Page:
If you’re reading Cycling Weekly, you probably know something about bikes – which means you also know plenty about electric bikes. But one big difference is the battery used to power the bike.
If the battery is not charged, you can still pedal and roll on an electric bike, but you will lose its real utility and ultimately its fun, and you will be left with a heavy machine to carry on with.
>> Struggling to get to the shops? Try 6 issues of Cycling Weekly magazine for just £6 delivered to your door <<
What are eBike batteries made of?
Electric bikes in the UK tend to come with either Lithium Ion (Li-Ion) or Lithium Polymer (LiPo) batteries. In China, on the other hand, lead acid batteries are still the most common ones used. In 2014 – according to the China Bicycle Association / IdTechEx – 35 million eBikes were sold on the Chinese market, and just 2.8 million of them had lithium battery.
Because of problems with quality and weight, lead acid batteries are not common in the rest of the world. In Europe, for example, acid lead batteries represent less then one per cent of the total; while 96.5 per cent is taken by Li-Ion and two per cent by LiPo (source: Greenfinder market report).
Specifically, battery packs are made up from many cells: the lead acid ones are similar to those we use on our cars, while the lithium ones use the same technology as mobile phones. Apart from the chemical component inside their cells, the main feature that differentiates lead acid and lithium batteries is their size: the lead ones are heavy and have a short life (200 to 300 charge cycles), while the lithium ones are smaller and can last longer (from 500 to 1,000 charge cycles).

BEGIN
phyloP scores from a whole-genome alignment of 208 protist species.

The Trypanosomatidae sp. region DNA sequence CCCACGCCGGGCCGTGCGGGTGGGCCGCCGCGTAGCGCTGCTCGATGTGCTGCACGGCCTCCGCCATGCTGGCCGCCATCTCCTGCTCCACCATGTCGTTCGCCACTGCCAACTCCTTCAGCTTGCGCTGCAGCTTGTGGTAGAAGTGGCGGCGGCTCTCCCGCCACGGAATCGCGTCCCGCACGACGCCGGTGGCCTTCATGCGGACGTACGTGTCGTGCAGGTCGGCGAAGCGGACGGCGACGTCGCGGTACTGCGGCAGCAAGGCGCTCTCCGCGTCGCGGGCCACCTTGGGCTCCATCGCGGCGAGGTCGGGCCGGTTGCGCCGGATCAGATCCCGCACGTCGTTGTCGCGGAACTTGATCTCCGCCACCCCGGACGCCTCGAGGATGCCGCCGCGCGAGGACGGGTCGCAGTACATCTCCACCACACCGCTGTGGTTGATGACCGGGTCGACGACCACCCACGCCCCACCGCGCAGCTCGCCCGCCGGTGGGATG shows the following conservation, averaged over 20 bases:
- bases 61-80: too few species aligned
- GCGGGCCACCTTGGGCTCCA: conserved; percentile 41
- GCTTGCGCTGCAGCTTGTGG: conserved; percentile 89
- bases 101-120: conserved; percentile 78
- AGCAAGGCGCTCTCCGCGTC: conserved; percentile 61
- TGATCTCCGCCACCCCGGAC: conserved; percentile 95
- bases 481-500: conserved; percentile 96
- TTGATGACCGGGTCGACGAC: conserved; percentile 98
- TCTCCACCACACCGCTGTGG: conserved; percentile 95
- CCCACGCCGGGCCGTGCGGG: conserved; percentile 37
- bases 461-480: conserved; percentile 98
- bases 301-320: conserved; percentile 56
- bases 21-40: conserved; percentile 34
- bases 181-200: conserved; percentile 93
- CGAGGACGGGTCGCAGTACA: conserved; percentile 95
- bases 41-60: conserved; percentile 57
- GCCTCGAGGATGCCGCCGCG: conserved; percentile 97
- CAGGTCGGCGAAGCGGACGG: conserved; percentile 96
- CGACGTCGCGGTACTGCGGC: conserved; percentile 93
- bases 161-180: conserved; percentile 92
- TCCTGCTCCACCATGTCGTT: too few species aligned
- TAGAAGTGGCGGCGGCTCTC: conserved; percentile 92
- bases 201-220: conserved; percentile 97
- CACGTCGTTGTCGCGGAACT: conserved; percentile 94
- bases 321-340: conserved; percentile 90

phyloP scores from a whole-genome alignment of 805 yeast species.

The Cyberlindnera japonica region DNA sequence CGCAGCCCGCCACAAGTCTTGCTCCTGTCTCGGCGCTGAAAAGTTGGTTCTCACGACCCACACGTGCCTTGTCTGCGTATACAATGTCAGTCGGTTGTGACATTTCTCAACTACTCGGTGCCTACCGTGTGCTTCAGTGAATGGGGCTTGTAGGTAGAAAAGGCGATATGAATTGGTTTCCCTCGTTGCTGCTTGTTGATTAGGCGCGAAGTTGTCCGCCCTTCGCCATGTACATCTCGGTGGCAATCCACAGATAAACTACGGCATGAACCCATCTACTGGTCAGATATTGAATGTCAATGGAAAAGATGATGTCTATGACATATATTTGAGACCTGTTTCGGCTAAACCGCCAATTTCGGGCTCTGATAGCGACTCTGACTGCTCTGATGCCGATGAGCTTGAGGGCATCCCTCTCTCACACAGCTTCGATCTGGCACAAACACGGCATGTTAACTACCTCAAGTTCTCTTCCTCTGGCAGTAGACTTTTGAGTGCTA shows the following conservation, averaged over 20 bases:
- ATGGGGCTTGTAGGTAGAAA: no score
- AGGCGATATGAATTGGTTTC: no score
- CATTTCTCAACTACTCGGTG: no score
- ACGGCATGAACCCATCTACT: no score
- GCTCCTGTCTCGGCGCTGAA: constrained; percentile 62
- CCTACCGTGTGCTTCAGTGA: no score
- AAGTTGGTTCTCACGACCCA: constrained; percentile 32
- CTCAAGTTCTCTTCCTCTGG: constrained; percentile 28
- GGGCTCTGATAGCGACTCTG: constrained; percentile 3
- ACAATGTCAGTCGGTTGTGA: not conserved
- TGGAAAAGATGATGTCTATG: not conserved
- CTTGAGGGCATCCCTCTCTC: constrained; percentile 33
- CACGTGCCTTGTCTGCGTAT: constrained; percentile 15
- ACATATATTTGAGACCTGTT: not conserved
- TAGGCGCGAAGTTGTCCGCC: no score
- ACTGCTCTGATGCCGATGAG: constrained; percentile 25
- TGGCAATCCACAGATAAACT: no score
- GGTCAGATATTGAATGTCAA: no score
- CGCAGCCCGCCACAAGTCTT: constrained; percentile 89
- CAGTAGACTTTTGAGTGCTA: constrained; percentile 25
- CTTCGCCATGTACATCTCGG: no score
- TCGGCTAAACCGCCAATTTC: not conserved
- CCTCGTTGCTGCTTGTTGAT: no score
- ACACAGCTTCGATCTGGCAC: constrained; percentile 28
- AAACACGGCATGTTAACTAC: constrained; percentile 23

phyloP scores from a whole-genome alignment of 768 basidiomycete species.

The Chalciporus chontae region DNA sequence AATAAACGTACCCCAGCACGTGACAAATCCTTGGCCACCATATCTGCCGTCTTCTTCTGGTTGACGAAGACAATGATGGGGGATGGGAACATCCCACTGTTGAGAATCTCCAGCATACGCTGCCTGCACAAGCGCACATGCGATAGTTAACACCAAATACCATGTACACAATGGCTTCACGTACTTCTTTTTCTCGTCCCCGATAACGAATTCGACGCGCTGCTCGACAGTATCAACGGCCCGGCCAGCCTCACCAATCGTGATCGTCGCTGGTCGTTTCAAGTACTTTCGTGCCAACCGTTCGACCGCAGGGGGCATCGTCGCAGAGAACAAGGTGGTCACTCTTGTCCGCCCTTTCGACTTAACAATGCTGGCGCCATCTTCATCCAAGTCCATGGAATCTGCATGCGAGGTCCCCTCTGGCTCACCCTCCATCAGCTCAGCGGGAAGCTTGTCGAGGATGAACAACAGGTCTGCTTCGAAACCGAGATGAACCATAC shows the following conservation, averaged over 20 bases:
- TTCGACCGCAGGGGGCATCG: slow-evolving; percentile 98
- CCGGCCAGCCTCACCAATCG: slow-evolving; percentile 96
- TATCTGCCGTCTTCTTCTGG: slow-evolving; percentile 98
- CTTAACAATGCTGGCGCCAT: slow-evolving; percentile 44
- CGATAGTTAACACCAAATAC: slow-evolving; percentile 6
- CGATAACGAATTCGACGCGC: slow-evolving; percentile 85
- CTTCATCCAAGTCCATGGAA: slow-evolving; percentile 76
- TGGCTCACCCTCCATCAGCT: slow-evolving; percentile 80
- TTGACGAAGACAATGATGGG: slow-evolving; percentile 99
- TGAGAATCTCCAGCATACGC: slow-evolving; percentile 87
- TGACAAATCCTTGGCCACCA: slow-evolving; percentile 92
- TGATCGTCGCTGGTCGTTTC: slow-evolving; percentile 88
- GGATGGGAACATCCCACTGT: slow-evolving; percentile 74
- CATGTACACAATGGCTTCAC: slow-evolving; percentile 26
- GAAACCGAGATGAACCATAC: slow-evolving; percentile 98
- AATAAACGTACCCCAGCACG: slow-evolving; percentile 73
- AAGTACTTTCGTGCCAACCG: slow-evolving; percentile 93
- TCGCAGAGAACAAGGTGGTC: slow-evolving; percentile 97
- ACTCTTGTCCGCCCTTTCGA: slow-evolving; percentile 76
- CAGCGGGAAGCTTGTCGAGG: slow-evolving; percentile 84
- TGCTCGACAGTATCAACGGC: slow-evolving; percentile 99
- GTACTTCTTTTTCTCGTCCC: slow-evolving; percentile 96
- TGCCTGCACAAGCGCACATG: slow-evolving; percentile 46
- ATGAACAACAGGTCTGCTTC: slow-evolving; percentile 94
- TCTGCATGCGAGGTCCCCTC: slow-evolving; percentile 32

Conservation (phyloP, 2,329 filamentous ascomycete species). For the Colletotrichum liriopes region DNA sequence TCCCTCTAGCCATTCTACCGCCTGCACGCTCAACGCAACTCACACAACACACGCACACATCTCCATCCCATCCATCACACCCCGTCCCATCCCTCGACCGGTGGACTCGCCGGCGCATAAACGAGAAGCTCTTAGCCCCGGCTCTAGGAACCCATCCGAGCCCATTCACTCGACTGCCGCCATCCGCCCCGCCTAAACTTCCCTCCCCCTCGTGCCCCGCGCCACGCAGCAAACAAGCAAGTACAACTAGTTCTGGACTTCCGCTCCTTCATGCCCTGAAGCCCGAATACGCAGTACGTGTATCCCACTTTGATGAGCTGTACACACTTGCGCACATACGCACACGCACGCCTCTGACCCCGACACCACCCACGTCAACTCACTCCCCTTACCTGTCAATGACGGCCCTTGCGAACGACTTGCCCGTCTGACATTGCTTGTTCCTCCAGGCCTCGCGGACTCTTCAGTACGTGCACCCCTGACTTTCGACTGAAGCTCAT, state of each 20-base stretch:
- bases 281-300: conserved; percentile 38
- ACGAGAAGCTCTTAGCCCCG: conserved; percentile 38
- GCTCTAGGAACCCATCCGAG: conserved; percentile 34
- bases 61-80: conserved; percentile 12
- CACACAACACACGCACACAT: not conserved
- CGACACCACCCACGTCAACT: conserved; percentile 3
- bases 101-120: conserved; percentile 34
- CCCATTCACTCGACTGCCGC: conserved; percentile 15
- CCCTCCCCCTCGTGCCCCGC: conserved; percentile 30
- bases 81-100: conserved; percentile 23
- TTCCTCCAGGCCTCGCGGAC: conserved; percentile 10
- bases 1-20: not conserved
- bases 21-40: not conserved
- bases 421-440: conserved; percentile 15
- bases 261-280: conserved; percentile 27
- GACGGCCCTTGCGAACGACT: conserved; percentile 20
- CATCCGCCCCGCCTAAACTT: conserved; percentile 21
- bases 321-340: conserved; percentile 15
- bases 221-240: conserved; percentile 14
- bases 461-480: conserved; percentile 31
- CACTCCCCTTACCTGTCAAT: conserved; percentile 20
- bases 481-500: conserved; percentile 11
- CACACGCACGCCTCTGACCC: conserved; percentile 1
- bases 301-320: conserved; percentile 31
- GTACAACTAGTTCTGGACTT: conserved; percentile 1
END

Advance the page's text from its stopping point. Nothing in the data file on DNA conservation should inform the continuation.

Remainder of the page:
The LiPo batteries are a further development of the Li-Ion ones – they are relatively cheap and small in size, but their service charge is unclear and they are quite fragile.
How long will my battery last?
That’s a tough one to answer. It depends on the power of the battery (typically 24, 36 or 48V), the power of the bike (limited in the UK to 250W), the bike’s battery management system, and the way you ride. Some bikes allow you to choose different levels of assist to prioritise speed or battery life, which makes predictions of battery life even more difficult.
Typically you can expect somewhere between 25 and 70 miles of travel on a single charge of an ebike. If you’re riding hard on full power expect less; manage your battery life well and you could get more.
Many retailers suggest charging the battery at least once a month if the bike is not ridden much, and say that the more the bike is ridden, the stronger the battery will be. All batteries, though, will deteriorate in time and they will need to be replaced and disposed. When that time comes, it’s best to ask your local retailer how to dispose of the battery, but bear in mind that local authorities should provide recycling and disposal facilities.
Watch: What’s it like to ride an ebike?
Where are the batteries placed on an ebike?
The battery’s placement on the bike depends on different factors, especially the shape of the bike’s frame. Most electric city bikes (more than a half) will have the battery mounted on the carrier rack, while mountain bikes usually have them on the down tube.
How much do electric bike batteries cost?
The batteries are the heaviest and the most expensive part of an electric bike. A lithium battery (36V and 10Ah) could cost around £200, but the prices do vary.
Technology is advancing fast, so check with your ebike retailer first to ensure that battery isn’t outdated or difficult to replace.